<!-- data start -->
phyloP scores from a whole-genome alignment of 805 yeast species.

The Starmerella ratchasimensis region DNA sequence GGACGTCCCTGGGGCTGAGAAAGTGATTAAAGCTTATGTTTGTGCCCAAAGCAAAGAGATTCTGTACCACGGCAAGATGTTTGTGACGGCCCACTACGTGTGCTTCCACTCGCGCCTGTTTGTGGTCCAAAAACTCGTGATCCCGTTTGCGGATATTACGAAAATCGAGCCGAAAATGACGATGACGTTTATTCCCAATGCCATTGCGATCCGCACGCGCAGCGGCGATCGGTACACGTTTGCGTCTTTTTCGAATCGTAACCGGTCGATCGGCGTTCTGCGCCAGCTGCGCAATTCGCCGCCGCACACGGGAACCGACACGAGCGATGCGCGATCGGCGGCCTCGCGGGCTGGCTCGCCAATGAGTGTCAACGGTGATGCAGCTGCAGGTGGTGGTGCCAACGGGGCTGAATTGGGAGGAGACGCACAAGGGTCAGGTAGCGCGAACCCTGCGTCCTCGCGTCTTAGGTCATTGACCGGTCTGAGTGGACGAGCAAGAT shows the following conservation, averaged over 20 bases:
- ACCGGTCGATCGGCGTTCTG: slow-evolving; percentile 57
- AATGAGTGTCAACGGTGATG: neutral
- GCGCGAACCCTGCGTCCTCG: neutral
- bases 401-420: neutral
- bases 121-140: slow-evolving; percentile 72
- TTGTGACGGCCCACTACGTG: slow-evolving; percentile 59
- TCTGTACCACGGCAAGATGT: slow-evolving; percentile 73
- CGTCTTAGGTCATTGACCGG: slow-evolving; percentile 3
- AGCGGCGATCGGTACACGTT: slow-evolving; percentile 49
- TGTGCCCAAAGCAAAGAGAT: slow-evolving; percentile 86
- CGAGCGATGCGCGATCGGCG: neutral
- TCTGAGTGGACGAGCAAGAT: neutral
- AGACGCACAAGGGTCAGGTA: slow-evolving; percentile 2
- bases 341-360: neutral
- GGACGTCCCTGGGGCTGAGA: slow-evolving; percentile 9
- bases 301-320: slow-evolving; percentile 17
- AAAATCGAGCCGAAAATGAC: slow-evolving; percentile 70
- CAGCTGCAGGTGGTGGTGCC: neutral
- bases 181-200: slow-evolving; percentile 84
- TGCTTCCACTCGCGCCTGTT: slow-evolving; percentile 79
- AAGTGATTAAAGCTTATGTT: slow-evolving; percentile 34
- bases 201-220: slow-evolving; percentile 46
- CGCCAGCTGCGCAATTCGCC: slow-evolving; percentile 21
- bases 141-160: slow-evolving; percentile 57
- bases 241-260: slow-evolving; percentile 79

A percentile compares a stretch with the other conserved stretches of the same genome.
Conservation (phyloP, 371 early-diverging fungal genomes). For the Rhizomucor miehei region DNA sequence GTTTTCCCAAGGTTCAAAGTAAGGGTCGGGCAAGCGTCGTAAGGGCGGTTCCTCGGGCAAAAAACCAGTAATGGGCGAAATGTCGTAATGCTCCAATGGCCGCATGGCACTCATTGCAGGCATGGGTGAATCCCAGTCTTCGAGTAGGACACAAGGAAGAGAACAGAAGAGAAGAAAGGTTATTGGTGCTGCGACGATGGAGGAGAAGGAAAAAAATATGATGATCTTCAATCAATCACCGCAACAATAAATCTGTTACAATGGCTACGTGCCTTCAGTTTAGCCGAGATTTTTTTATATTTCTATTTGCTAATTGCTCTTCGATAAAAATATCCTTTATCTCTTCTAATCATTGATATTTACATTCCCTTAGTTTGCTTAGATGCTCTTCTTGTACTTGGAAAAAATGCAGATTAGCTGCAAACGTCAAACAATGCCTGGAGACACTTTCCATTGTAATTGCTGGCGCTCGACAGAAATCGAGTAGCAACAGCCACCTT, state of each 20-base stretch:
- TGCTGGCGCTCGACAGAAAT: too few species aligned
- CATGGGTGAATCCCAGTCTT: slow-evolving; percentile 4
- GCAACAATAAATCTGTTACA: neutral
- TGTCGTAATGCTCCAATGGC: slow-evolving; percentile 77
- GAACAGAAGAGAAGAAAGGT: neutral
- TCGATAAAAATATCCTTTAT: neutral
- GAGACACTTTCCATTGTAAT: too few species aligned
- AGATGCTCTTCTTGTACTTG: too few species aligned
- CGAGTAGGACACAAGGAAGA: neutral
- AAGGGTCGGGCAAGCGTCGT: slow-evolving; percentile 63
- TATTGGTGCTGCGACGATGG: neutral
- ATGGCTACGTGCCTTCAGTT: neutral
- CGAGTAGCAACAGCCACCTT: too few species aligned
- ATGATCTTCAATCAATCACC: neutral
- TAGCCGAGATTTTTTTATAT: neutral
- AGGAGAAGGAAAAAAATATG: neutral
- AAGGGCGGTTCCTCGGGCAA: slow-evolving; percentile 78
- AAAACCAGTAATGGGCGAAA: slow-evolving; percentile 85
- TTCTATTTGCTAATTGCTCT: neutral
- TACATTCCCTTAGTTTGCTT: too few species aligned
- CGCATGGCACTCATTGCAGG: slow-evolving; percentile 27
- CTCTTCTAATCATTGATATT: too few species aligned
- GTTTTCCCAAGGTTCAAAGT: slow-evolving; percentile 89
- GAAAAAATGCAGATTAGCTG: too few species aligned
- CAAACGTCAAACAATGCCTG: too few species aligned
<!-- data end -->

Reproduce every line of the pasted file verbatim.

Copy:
phyloP scores from a whole-genome alignment of 805 yeast species.

The Starmerella ratchasimensis region DNA sequence GGACGTCCCTGGGGCTGAGAAAGTGATTAAAGCTTATGTTTGTGCCCAAAGCAAAGAGATTCTGTACCACGGCAAGATGTTTGTGACGGCCCACTACGTGTGCTTCCACTCGCGCCTGTTTGTGGTCCAAAAACTCGTGATCCCGTTTGCGGATATTACGAAAATCGAGCCGAAAATGACGATGACGTTTATTCCCAATGCCATTGCGATCCGCACGCGCAGCGGCGATCGGTACACGTTTGCGTCTTTTTCGAATCGTAACCGGTCGATCGGCGTTCTGCGCCAGCTGCGCAATTCGCCGCCGCACACGGGAACCGACACGAGCGATGCGCGATCGGCGGCCTCGCGGGCTGGCTCGCCAATGAGTGTCAACGGTGATGCAGCTGCAGGTGGTGGTGCCAACGGGGCTGAATTGGGAGGAGACGCACAAGGGTCAGGTAGCGCGAACCCTGCGTCCTCGCGTCTTAGGTCATTGACCGGTCTGAGTGGACGAGCAAGAT shows the following conservation, averaged over 20 bases:
- ACCGGTCGATCGGCGTTCTG: slow-evolving; percentile 57
- AATGAGTGTCAACGGTGATG: neutral
- GCGCGAACCCTGCGTCCTCG: neutral
- bases 401-420: neutral
- bases 121-140: slow-evolving; percentile 72
- TTGTGACGGCCCACTACGTG: slow-evolving; percentile 59
- TCTGTACCACGGCAAGATGT: slow-evolving; percentile 73
- CGTCTTAGGTCATTGACCGG: slow-evolving; percentile 3
- AGCGGCGATCGGTACACGTT: slow-evolving; percentile 49
- TGTGCCCAAAGCAAAGAGAT: slow-evolving; percentile 86
- CGAGCGATGCGCGATCGGCG: neutral
- TCTGAGTGGACGAGCAAGAT: neutral
- AGACGCACAAGGGTCAGGTA: slow-evolving; percentile 2
- bases 341-360: neutral
- GGACGTCCCTGGGGCTGAGA: slow-evolving; percentile 9
- bases 301-320: slow-evolving; percentile 17
- AAAATCGAGCCGAAAATGAC: slow-evolving; percentile 70
- CAGCTGCAGGTGGTGGTGCC: neutral
- bases 181-200: slow-evolving; percentile 84
- TGCTTCCACTCGCGCCTGTT: slow-evolving; percentile 79
- AAGTGATTAAAGCTTATGTT: slow-evolving; percentile 34
- bases 201-220: slow-evolving; percentile 46
- CGCCAGCTGCGCAATTCGCC: slow-evolving; percentile 21
- bases 141-160: slow-evolving; percentile 57
- bases 241-260: slow-evolving; percentile 79

A percentile compares a stretch with the other conserved stretches of the same genome.
Conservation (phyloP, 371 early-diverging fungal genomes). For the Rhizomucor miehei region DNA sequence GTTTTCCCAAGGTTCAAAGTAAGGGTCGGGCAAGCGTCGTAAGGGCGGTTCCTCGGGCAAAAAACCAGTAATGGGCGAAATGTCGTAATGCTCCAATGGCCGCATGGCACTCATTGCAGGCATGGGTGAATCCCAGTCTTCGAGTAGGACACAAGGAAGAGAACAGAAGAGAAGAAAGGTTATTGGTGCTGCGACGATGGAGGAGAAGGAAAAAAATATGATGATCTTCAATCAATCACCGCAACAATAAATCTGTTACAATGGCTACGTGCCTTCAGTTTAGCCGAGATTTTTTTATATTTCTATTTGCTAATTGCTCTTCGATAAAAATATCCTTTATCTCTTCTAATCATTGATATTTACATTCCCTTAGTTTGCTTAGATGCTCTTCTTGTACTTGGAAAAAATGCAGATTAGCTGCAAACGTCAAACAATGCCTGGAGACACTTTCCATTGTAATTGCTGGCGCTCGACAGAAATCGAGTAGCAACAGCCACCTT, state of each 20-base stretch:
- TGCTGGCGCTCGACAGAAAT: too few species aligned
- CATGGGTGAATCCCAGTCTT: slow-evolving; percentile 4
- GCAACAATAAATCTGTTACA: neutral
- TGTCGTAATGCTCCAATGGC: slow-evolving; percentile 77
- GAACAGAAGAGAAGAAAGGT: neutral
- TCGATAAAAATATCCTTTAT: neutral
- GAGACACTTTCCATTGTAAT: too few species aligned
- AGATGCTCTTCTTGTACTTG: too few species aligned
- CGAGTAGGACACAAGGAAGA: neutral
- AAGGGTCGGGCAAGCGTCGT: slow-evolving; percentile 63
- TATTGGTGCTGCGACGATGG: neutral
- ATGGCTACGTGCCTTCAGTT: neutral
- CGAGTAGCAACAGCCACCTT: too few species aligned
- ATGATCTTCAATCAATCACC: neutral
- TAGCCGAGATTTTTTTATAT: neutral
- AGGAGAAGGAAAAAAATATG: neutral
- AAGGGCGGTTCCTCGGGCAA: slow-evolving; percentile 78
- AAAACCAGTAATGGGCGAAA: slow-evolving; percentile 85
- TTCTATTTGCTAATTGCTCT: neutral
- TACATTCCCTTAGTTTGCTT: too few species aligned
- CGCATGGCACTCATTGCAGG: slow-evolving; percentile 27
- CTCTTCTAATCATTGATATT: too few species aligned
- GTTTTCCCAAGGTTCAAAGT: slow-evolving; percentile 89
- GAAAAAATGCAGATTAGCTG: too few species aligned
- CAAACGTCAAACAATGCCTG: too few species aligned